Colne Bridge Mill was a cotton mill on the Colne owned by Thomas Atkinson and Law Atkinson.
On 14th February 1818, a group of children working the night shift, were locked in whilst the overlooker went for his evening meal, or had gone home to bed.
Around 5:00 am, James Thornton, a 10-year-old boy, had been sent into the card room in order to fetch some roving. He carried a lighted candle, instead of the glass lamp provided expressly for the purpose. The flame accidentally set fire to some cotton and a fire broke out.
The boy ran up the stairs to inform the workers.
Thr flames spread to the top rooms where several thousand pounds (in weight) of cotton was set ablaze.
Two overlookers got the children to the top of the stairs, but some ran back into the mill and were suffocated by the smoke.
A ladder was positioned to allow the children to escape through a window at the opposite end of the mill, but the fire drove them back, and the floor gave way.
9 children survived, but 17 girls – aged between 9 and 18 – died:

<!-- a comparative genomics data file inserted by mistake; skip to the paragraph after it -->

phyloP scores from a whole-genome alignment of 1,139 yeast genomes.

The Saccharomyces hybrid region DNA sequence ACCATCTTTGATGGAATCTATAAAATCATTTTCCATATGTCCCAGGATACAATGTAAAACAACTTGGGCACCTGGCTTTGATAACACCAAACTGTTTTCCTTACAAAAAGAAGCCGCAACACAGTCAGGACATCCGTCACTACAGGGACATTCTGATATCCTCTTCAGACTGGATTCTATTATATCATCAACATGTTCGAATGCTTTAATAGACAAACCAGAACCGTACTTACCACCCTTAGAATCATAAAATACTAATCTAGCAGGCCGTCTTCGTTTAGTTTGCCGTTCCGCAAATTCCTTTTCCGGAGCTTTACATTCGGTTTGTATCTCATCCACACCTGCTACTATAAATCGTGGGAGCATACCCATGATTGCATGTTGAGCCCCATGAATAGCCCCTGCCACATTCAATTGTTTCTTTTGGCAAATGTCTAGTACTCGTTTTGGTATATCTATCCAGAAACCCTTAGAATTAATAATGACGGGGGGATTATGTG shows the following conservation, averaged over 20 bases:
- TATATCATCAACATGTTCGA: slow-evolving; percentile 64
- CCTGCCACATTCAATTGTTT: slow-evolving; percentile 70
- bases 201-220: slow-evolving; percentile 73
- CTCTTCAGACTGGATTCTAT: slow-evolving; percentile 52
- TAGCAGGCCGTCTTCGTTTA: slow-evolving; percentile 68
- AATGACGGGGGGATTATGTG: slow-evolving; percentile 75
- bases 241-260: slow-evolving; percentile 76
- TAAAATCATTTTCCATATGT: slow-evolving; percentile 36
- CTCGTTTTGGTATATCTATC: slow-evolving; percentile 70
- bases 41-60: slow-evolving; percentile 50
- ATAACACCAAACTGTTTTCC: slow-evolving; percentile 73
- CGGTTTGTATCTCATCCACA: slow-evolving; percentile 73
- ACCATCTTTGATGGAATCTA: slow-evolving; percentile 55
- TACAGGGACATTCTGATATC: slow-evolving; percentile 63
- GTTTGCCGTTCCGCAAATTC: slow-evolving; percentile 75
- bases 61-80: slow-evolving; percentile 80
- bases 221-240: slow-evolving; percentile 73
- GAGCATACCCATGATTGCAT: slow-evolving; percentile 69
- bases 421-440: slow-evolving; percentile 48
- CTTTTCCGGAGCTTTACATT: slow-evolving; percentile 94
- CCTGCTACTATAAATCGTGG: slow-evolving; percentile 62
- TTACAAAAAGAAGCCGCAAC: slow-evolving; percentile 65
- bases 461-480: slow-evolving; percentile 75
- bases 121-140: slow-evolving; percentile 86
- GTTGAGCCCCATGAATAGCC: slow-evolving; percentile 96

Newspaper reports said that
the bodies of 15 of the sufferers [were] in so mutilated a state as to render it impossible for their nearest friends to recognise them
The girls are buried in the churchyard in nearby Kirkheaton.
It is said that the overlooker lost the key to let the workers out.
Another story says that the overlooker was on-site and ordered those who were trying to escape to go back into the mill.
The property was insured by the Sun and Phoenix Fire Offices.
An enquiry decided that no person was to blame.
It is said that the Dumb Steeple may be a memorial to the girls
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